4. Mac users have not enjoyed all the benefits of networked computing. The most glaring deficiency on the Mac platform is games. This is now the single biggest reason people do not switch to Macs. Until this problem is rectified Macs will still be a hard sell for a large portion of consumers. If they or their children cannot play the games they want they will be forced to buy Windows PCs.

  5. to me and to to me: These kind of consumers will soon realize that buying a PC to play games in throwing money out of the Windows. Nowadays consoles are getting into networking, play games much better than the highest end PC ever in the market and at 10% of the price.

    To buy a PC to play games is becoming more and more a gadget of people wanting to waste their money on something mediocre at all tasks, even the less used task as use it as a computer.

  6. I know hundreds and hundreds of personal computer users — laptops, desktops, Macs, Windows-based PCs, kids, adults, you name it. None of these people play games on their computers. The whole gaming argument is overblown.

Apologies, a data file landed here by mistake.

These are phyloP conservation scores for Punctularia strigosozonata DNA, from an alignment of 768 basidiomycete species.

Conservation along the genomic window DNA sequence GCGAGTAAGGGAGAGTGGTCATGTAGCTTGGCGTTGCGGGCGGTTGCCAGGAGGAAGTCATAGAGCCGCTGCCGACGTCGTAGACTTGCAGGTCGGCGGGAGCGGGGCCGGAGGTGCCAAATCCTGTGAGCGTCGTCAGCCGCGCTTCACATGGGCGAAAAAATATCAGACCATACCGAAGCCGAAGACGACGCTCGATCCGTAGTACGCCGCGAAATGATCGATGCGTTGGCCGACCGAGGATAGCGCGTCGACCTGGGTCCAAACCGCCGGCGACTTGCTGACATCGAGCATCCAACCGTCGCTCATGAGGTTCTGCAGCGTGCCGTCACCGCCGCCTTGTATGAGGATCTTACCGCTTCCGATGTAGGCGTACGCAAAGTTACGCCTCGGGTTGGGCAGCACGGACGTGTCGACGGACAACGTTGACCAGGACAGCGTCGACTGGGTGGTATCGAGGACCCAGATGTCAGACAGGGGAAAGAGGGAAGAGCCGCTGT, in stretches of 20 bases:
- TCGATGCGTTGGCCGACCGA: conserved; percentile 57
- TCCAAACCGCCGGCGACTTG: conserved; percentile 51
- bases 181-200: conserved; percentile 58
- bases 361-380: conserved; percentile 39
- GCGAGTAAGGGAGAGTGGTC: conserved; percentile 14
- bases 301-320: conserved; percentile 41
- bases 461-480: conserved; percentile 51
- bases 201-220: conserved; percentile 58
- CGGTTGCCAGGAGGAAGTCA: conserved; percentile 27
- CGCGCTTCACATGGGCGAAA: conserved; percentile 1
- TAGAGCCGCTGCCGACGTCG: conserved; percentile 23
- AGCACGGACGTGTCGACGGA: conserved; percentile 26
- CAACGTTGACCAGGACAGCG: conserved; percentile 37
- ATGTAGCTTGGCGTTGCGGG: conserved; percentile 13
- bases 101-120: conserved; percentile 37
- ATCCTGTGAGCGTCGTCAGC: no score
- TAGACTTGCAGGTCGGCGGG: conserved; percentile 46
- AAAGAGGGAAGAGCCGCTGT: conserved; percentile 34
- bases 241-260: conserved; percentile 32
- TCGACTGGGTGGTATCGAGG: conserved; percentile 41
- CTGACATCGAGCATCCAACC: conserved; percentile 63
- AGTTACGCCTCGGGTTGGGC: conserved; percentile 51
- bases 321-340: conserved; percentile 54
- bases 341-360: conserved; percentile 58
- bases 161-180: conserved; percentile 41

Regarding this “Virus/Malware for Macs” argument: it’s really getting old and will soon become an irrelevent argument because of its “broken record” factor. Like, “That’s all you’ve got?”

    It’s time to stop talking about what a Mac won’t do (run virus/malware) and start talking about what the Mac WILL do. Aside from the abilities within the OS, productivity software for the Mac is great software — usually written first with Mac production workflow in mind.

    There’s more to Mac than virus immunity.

  7. My Mac – I create videos, music, surf the web, built web pages, edit graphics, do email, Chat and voice conference, watch movies, TV shows and listen to radio and pod casts.

    My Playstation2 – I play games.

    My Windows PC – Helps hold up the right side of my Computer Desk. I haven’t turned it on for 8 months now.

    (Actually it doesn’t really hold it up…but everything needs a purpose in life, and I already have several Door Stops and a boat anchor.)

  8. iPodder is completely right.

    I don’t play many games, but if I did, I’d go buy a PS2, hook it up to my TV, and play games to my heart’s delight.

    (By the way, can you rent PC games the same way you can rent PS2 games?)